Gazan tells ‘Post’ about latest round of violence

"People are very cautious and think that war might come back."

Smoke rises following an Israeli air strike in Gaza May 29, 2018 (photo credit: SUHAIB SALEM / REUTERS)
Smoke rises following an Israeli air strike in Gaza May 29, 2018
(photo credit: SUHAIB SALEM / REUTERS)
Bahjat al-Helou, a resident of Gaza City, describes a sense of cautious relief over Wednesday’s cease-fire between Gaza and Israel, a feeling familiar to residents on both sides of the border, in a telephone conversation with The Jerusalem Post on Thursday.
Helou is the training coordinator at the Gaza office of the Independent Commission for Human Rights and he lives in Gaza City.
“The Palestinians are living in panic,” he told the Post. “The artillery shelling and the military escalation that occurred brought back the trauma of the Gazans that they have been suffering from the last few wars – especially children.”
His 12-year-old daughter, he says, was too frightened to sleep in her own bed on Tuesday night. “She came to her mum and dad’s bed because she was very afraid,” Helou said.
According to Helou, Gaza residents had feared that the escalation, the sounds of explosions, artillery bombardments and drones, signaled the outbreak of a new war.
This, he pointed out, only aggravated the problems many Gazans already face on a daily basis: poverty, unemployment and the blockade, as well as the many people wounded in the recent protests along the border unable to receive proper medical attention from Gazan hospitals and unable to leave the enclave to get it elsewhere.
“When the escalation happened it put people in a very bad situation,” Helou said.
There was less movement in the streets of Gaza, he said, during the hours of the escalation, though people still went to work. But on Wednesday, he said, employees at his offices left work early, exhausted from a sleepless night on Tuesday night when the violence on both sides of the border was at a peak, hours before the cease-fire began.
“Israel is used to bombarding empty security places,” Helou said. “People were afraid that this time Israel would shell places where civilians live or security or civil facilities affiliated with Hamas and thankfully that didn’t happen and we appreciate that the mediation from the Egyptian side was very helpful.”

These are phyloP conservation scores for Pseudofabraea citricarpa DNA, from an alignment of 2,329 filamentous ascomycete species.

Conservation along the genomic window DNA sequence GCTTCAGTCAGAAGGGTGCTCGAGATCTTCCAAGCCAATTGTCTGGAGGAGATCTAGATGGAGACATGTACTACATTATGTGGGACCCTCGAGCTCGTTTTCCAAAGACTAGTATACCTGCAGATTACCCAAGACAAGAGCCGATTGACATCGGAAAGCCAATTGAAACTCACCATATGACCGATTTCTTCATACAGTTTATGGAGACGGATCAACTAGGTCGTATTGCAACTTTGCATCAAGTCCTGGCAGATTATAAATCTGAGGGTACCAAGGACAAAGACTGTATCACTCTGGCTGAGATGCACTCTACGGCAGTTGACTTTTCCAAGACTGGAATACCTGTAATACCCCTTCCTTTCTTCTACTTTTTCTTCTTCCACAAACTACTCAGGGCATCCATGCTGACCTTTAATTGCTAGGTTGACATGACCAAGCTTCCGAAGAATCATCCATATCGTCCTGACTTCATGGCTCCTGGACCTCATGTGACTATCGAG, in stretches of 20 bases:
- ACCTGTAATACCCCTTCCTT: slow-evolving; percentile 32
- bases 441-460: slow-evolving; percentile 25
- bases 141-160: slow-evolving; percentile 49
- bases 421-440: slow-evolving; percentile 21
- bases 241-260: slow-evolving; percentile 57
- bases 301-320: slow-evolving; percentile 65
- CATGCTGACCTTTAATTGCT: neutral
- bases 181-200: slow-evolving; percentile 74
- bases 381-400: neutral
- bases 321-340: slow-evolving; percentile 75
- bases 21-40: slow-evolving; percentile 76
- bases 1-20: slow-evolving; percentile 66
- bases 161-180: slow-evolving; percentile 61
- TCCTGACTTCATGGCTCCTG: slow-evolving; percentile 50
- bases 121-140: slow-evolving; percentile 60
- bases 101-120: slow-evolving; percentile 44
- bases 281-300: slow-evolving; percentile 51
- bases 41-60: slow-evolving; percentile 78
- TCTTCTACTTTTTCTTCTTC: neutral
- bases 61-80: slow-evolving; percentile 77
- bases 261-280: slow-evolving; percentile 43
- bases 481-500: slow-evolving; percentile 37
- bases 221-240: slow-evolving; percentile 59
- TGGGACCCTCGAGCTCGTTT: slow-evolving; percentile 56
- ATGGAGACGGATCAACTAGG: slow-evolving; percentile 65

“We, all the people, seek a truce. It’s only the affiliates of the Hamas and Jihad movement who encourage escalation just to export their internal challenges and inability to provide citizens with their basic needs, and I think Israel is a place they can make their battle with... And Israel itself always provided this opportunity to the Jihad movement and Hamas by the bombardments, the escalation, the raids and the tough siege. This must be ended,” he said.
While the Palestinian leaders feel triumphant over the way this last short conflict with Israel played out, the “people are very cautious and think that war might come back,” he said.
“People were very, very happy about the cease-fire because the structure of society is very fragile. We want a long-term truce. We feel that even the extreme factions are not going to make war – they are not ready – but they use it for political motives,” he added. “The mood of the society is not ready for a war and as a human-rights defender I can assure you people do not seek war.”
“I think it’s time for Israel to decrease the amount of punishment and sanctions against Gaza, for humanitarian reasons and not for political reasons,” Helou asserted. He listed an increase in electricity, medication, and permits for medical treatment and for students who want to attend universities elsewhere as “basic things that people seek.”
“But we do not seek war with Israel, we want a long truce. People want to live a normal life.”